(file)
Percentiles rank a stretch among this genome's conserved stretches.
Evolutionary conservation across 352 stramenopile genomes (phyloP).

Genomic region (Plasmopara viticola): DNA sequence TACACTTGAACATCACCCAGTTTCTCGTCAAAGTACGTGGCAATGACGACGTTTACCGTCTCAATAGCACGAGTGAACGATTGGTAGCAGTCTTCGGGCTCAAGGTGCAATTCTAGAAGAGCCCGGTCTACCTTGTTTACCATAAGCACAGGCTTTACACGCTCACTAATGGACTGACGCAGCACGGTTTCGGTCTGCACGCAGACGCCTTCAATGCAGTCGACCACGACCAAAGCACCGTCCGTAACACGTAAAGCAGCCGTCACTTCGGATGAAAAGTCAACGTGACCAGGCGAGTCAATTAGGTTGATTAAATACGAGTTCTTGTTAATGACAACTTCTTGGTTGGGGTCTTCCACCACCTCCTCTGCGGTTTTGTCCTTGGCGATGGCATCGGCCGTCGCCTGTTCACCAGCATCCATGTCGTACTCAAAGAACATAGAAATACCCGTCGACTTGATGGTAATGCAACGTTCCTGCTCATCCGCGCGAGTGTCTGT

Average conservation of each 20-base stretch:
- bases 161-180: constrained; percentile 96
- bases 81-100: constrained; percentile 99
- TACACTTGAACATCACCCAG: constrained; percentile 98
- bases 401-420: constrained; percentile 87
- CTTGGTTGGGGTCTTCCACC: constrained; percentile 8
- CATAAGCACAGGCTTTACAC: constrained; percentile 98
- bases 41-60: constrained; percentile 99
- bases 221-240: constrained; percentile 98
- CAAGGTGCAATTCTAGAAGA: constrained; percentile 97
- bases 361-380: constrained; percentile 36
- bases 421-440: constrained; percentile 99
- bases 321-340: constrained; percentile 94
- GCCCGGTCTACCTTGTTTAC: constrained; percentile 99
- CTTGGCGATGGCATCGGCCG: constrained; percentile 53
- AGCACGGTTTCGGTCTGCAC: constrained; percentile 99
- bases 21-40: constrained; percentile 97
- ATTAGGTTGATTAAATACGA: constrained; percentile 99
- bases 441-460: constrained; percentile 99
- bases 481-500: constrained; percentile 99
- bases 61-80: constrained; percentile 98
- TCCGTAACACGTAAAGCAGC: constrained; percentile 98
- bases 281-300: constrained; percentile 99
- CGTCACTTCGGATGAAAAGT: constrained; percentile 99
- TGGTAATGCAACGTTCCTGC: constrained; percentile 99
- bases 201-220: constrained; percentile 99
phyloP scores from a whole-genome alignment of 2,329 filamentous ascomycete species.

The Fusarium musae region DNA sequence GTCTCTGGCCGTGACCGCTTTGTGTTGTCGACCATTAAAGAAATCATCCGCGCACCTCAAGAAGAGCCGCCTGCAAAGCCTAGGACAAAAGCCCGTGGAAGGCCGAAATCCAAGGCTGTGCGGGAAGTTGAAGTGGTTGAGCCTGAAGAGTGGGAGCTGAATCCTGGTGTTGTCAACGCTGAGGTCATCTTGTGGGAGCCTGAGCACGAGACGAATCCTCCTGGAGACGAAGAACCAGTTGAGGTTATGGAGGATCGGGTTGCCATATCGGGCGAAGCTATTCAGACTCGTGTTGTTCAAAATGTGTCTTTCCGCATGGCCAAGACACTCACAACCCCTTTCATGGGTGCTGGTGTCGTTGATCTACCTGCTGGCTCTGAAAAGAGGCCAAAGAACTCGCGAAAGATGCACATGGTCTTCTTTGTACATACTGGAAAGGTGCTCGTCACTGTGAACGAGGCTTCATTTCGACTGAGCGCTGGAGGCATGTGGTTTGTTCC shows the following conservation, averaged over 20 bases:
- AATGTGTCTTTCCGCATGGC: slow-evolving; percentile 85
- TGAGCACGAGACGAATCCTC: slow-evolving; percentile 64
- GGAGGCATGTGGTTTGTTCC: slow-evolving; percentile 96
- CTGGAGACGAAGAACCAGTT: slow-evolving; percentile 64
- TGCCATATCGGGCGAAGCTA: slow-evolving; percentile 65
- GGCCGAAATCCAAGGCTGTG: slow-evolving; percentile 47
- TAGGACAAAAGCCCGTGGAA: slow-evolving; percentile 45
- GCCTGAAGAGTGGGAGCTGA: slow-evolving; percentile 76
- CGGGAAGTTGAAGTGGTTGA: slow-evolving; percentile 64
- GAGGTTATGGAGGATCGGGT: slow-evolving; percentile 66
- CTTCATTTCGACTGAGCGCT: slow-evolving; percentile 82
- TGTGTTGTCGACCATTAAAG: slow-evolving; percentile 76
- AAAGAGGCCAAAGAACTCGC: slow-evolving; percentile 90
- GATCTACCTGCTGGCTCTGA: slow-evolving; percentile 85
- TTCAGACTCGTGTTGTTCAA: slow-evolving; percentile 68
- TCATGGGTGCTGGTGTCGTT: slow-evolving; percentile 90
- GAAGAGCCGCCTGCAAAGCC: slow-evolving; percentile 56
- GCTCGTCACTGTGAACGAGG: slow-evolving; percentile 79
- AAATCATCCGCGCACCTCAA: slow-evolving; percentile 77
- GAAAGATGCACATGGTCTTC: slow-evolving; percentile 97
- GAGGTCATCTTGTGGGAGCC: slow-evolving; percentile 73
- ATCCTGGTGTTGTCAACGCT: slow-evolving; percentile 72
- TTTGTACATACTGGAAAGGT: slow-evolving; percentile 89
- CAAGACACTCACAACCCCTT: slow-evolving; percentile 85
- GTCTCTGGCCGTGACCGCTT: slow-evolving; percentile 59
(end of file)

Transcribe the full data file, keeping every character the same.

Percentiles rank a stretch among this genome's conserved stretches.
Evolutionary conservation across 352 stramenopile genomes (phyloP).

Genomic region (Plasmopara viticola): DNA sequence TACACTTGAACATCACCCAGTTTCTCGTCAAAGTACGTGGCAATGACGACGTTTACCGTCTCAATAGCACGAGTGAACGATTGGTAGCAGTCTTCGGGCTCAAGGTGCAATTCTAGAAGAGCCCGGTCTACCTTGTTTACCATAAGCACAGGCTTTACACGCTCACTAATGGACTGACGCAGCACGGTTTCGGTCTGCACGCAGACGCCTTCAATGCAGTCGACCACGACCAAAGCACCGTCCGTAACACGTAAAGCAGCCGTCACTTCGGATGAAAAGTCAACGTGACCAGGCGAGTCAATTAGGTTGATTAAATACGAGTTCTTGTTAATGACAACTTCTTGGTTGGGGTCTTCCACCACCTCCTCTGCGGTTTTGTCCTTGGCGATGGCATCGGCCGTCGCCTGTTCACCAGCATCCATGTCGTACTCAAAGAACATAGAAATACCCGTCGACTTGATGGTAATGCAACGTTCCTGCTCATCCGCGCGAGTGTCTGT

Average conservation of each 20-base stretch:
- bases 161-180: constrained; percentile 96
- bases 81-100: constrained; percentile 99
- TACACTTGAACATCACCCAG: constrained; percentile 98
- bases 401-420: constrained; percentile 87
- CTTGGTTGGGGTCTTCCACC: constrained; percentile 8
- CATAAGCACAGGCTTTACAC: constrained; percentile 98
- bases 41-60: constrained; percentile 99
- bases 221-240: constrained; percentile 98
- CAAGGTGCAATTCTAGAAGA: constrained; percentile 97
- bases 361-380: constrained; percentile 36
- bases 421-440: constrained; percentile 99
- bases 321-340: constrained; percentile 94
- GCCCGGTCTACCTTGTTTAC: constrained; percentile 99
- CTTGGCGATGGCATCGGCCG: constrained; percentile 53
- AGCACGGTTTCGGTCTGCAC: constrained; percentile 99
- bases 21-40: constrained; percentile 97
- ATTAGGTTGATTAAATACGA: constrained; percentile 99
- bases 441-460: constrained; percentile 99
- bases 481-500: constrained; percentile 99
- bases 61-80: constrained; percentile 98
- TCCGTAACACGTAAAGCAGC: constrained; percentile 98
- bases 281-300: constrained; percentile 99
- CGTCACTTCGGATGAAAAGT: constrained; percentile 99
- TGGTAATGCAACGTTCCTGC: constrained; percentile 99
- bases 201-220: constrained; percentile 99
phyloP scores from a whole-genome alignment of 2,329 filamentous ascomycete species.

The Fusarium musae region DNA sequence GTCTCTGGCCGTGACCGCTTTGTGTTGTCGACCATTAAAGAAATCATCCGCGCACCTCAAGAAGAGCCGCCTGCAAAGCCTAGGACAAAAGCCCGTGGAAGGCCGAAATCCAAGGCTGTGCGGGAAGTTGAAGTGGTTGAGCCTGAAGAGTGGGAGCTGAATCCTGGTGTTGTCAACGCTGAGGTCATCTTGTGGGAGCCTGAGCACGAGACGAATCCTCCTGGAGACGAAGAACCAGTTGAGGTTATGGAGGATCGGGTTGCCATATCGGGCGAAGCTATTCAGACTCGTGTTGTTCAAAATGTGTCTTTCCGCATGGCCAAGACACTCACAACCCCTTTCATGGGTGCTGGTGTCGTTGATCTACCTGCTGGCTCTGAAAAGAGGCCAAAGAACTCGCGAAAGATGCACATGGTCTTCTTTGTACATACTGGAAAGGTGCTCGTCACTGTGAACGAGGCTTCATTTCGACTGAGCGCTGGAGGCATGTGGTTTGTTCC shows the following conservation, averaged over 20 bases:
- AATGTGTCTTTCCGCATGGC: slow-evolving; percentile 85
- TGAGCACGAGACGAATCCTC: slow-evolving; percentile 64
- GGAGGCATGTGGTTTGTTCC: slow-evolving; percentile 96
- CTGGAGACGAAGAACCAGTT: slow-evolving; percentile 64
- TGCCATATCGGGCGAAGCTA: slow-evolving; percentile 65
- GGCCGAAATCCAAGGCTGTG: slow-evolving; percentile 47
- TAGGACAAAAGCCCGTGGAA: slow-evolving; percentile 45
- GCCTGAAGAGTGGGAGCTGA: slow-evolving; percentile 76
- CGGGAAGTTGAAGTGGTTGA: slow-evolving; percentile 64
- GAGGTTATGGAGGATCGGGT: slow-evolving; percentile 66
- CTTCATTTCGACTGAGCGCT: slow-evolving; percentile 82
- TGTGTTGTCGACCATTAAAG: slow-evolving; percentile 76
- AAAGAGGCCAAAGAACTCGC: slow-evolving; percentile 90
- GATCTACCTGCTGGCTCTGA: slow-evolving; percentile 85
- TTCAGACTCGTGTTGTTCAA: slow-evolving; percentile 68
- TCATGGGTGCTGGTGTCGTT: slow-evolving; percentile 90
- GAAGAGCCGCCTGCAAAGCC: slow-evolving; percentile 56
- GCTCGTCACTGTGAACGAGG: slow-evolving; percentile 79
- AAATCATCCGCGCACCTCAA: slow-evolving; percentile 77
- GAAAGATGCACATGGTCTTC: slow-evolving; percentile 97
- GAGGTCATCTTGTGGGAGCC: slow-evolving; percentile 73
- ATCCTGGTGTTGTCAACGCT: slow-evolving; percentile 72
- TTTGTACATACTGGAAAGGT: slow-evolving; percentile 89
- CAAGACACTCACAACCCCTT: slow-evolving; percentile 85
- GTCTCTGGCCGTGACCGCTT: slow-evolving; percentile 59